Hello! My name is Seth. Here’s some information about me that you might find interesting while you browse this website’s contents.
I fell in love with Japanese in high school when I had to switch languages after there was a scheduling mishap with my Spanish class. From the first day of class I was fascinated by how differently Japanese grammar structure works from English.
After a year in college with no language classes I decided I wanted Japanese back in my life. I studied abroad at Osaka University for one year and received a B.A. in Japanese Studies from UC San Diego.
Five years later I traveled to Argentina and realized I remembered none of the Spanish I had learned in school. But I did remember a ton of Japanese! Unfortunately, it didn’t help when communicating with the locals. I ordered some books on kanji and rededicated myself to my studies.
For the past many years I have made Japanese studying a part of my daily life. Whether it’s going through a native source like a novel, or reading a workbook aimed at learners of the language, I love picking up new ways to express myself in Japanese. There’s no greater feeling of accomplishment than returning to material that once stumped me and not only understanding the words, but grasping the underlying emotions being communicated.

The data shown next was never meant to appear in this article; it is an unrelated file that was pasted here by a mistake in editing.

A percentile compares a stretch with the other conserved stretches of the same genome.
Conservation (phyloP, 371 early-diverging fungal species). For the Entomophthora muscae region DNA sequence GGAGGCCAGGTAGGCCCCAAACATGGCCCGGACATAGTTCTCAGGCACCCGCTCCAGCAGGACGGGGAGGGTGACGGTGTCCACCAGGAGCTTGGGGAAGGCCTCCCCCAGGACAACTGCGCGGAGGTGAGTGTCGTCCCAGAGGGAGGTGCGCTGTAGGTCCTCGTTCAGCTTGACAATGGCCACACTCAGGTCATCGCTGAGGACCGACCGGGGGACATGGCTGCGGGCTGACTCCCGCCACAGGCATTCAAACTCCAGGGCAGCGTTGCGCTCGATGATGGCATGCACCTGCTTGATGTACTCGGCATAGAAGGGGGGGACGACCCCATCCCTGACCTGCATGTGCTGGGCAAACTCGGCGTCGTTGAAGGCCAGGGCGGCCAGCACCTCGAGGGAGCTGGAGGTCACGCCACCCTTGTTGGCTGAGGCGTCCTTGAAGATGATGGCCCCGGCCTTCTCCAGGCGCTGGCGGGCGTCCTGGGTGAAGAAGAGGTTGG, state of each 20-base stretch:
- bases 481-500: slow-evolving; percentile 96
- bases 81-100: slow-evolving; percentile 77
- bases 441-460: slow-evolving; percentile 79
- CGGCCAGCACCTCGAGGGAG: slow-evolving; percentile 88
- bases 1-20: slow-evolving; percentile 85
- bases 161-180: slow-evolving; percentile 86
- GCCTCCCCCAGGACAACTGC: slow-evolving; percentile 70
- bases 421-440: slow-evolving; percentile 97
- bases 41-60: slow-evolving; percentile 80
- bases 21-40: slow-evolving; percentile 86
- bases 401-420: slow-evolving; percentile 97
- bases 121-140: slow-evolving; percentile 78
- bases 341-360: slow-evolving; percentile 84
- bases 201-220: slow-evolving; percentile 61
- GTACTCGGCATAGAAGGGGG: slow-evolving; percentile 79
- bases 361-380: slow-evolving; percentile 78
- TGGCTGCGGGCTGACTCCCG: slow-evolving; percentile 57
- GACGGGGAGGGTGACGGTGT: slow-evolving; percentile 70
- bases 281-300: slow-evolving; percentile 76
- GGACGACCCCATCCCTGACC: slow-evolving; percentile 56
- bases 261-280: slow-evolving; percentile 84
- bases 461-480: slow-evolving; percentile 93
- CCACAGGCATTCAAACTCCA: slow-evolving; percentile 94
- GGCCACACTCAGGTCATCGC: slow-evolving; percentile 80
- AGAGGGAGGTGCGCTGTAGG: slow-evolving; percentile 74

My biggest goal when translating is to convey the same feeling in English that the author was trying to communicate in Japanese. This ultimately means that what you read on this website in English are thoughts filtered through two people’s minds, both the original author’s and mine. If you’re also a bilingual speaker and believe I have missed the boat on a translation, I’m always open to hearing from you.
I’m a big fan of well crafted tools. Journals, particularly the ones produced by Japanese companies like Hobonichi, are beautiful ways to externalize the otherwise internal process of thinking. The 5 Year Techo is five years of your life in the form of a beautifully bound book. The daily quotes, taken mostly from interviews with accomplished Japanese artists, serve both as an inspiration and a reminder that we all struggle with the same creative challenges.